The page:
The pterosaur named Ferrodraco lentoni left behind fossils that were unearthed in the Australian state of Queensland which lived about 96 million years ago
During the age of dinosaurs, a winged beast dubbed the "iron dragon" soared above Australia. This fish-eating pterosaur hunted in rivers and lakes, according to scientists who found that continent's most complete fossil representing the flying reptiles called pterosaurs.
This pterosaur named Ferrodraco lentoni left behind fossils that were unearthed in the Australian state of Queensland, Paleontologists said on Thursday. It lived about 96 million years ago during the Cretaceous Period and boasted a 13-foot (4-meter) wingspan, a bony crest at the tip of its upper and lower jaws, and spike-shaped teeth perfect for eating fish.
Ferrodraco means "iron dragon," an apt name, according to the researchers.
"The 'iron dragon' seemed fitting, given that this animal would have been one of the top predators of the skies during the Cretaceous. Moreover, without the preservation of the bones in ironstone, it's unlikely that we would have recovered this fossil material in the first place," said palaeontologist Adele Pentland of the Australian Age of Dinosaurs Natural History Museum.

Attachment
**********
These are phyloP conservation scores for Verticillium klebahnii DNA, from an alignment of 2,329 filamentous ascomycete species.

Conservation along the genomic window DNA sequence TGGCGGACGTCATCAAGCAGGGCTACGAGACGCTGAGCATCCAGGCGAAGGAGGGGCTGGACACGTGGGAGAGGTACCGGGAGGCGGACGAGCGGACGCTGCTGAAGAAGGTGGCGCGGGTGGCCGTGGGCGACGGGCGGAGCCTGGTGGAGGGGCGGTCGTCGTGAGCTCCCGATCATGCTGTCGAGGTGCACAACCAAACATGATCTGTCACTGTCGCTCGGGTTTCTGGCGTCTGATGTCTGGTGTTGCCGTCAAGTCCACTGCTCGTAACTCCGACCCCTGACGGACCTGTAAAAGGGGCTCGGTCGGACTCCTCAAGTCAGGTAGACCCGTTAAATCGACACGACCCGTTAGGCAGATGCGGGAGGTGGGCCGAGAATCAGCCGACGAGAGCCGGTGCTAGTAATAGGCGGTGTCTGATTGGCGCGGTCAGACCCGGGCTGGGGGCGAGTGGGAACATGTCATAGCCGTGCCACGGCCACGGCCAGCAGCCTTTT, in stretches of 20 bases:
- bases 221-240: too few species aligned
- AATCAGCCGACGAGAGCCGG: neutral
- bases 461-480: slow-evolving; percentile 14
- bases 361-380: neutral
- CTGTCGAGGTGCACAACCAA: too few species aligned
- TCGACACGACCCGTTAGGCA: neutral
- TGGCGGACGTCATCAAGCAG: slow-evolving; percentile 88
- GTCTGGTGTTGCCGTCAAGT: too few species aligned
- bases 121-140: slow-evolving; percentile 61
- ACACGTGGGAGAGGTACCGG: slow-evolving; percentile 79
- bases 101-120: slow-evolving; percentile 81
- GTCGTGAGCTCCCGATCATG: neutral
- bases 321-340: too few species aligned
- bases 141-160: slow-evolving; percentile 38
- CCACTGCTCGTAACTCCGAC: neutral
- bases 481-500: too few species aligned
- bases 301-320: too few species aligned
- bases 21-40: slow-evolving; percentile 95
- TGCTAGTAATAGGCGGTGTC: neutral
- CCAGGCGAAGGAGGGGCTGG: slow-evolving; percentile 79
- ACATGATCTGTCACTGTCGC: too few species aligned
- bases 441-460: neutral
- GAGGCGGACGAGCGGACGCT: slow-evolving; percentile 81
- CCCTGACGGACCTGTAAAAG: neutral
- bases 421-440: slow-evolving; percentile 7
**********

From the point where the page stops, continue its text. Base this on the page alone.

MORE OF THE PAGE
The biggest of the pterosaurs had a 35-foot (10.7-meter) wingspan. These creatures lived worldwide alongside the dinosaurs during the Triassic, Jurassic and Cretaceous Periods. Both pterosaurs and dinosaurs were extinct after an asteroid struck Earth 66 million years ago.
"Pterosaurs are quite rare in the fossil record, and are often incomplete, as their bones are hollow and the cortical bone is quite thin," said Pentland, lead author of the research published in the journal Scientific Reports.
Until now, most of Australia's pterosaur remains have been isolated and fragmentary fossils. In this case, researchers discovered a partial skull, five cervical vertebrae, elements from both wings and 40 isolated teeth and tooth fragments. While it amounted to roughly 10% of its skeleton, it was enough to reveal a lot about the pterosaur.
"This pterosaur gives us a better understanding of the pterosaurs that lived in Australia during the mid-Cretaceous," Pentland said.
The research surmised that Ferrodraco lived in a forested environment around the lake and river systems. It existed alongside the meat-eating dinosaur Australovenator and long-necked four-legged plant-eaters Savannasaurus and Diamantinasaurus, as well as crocodile relatives and other animals.
Analysis of the fossil revealed that it was more closely related to pterosaurs from England than from South America even though dinosaurs and other land vertebrates at the time in Australia generally demonstrated close ties to South American lineages.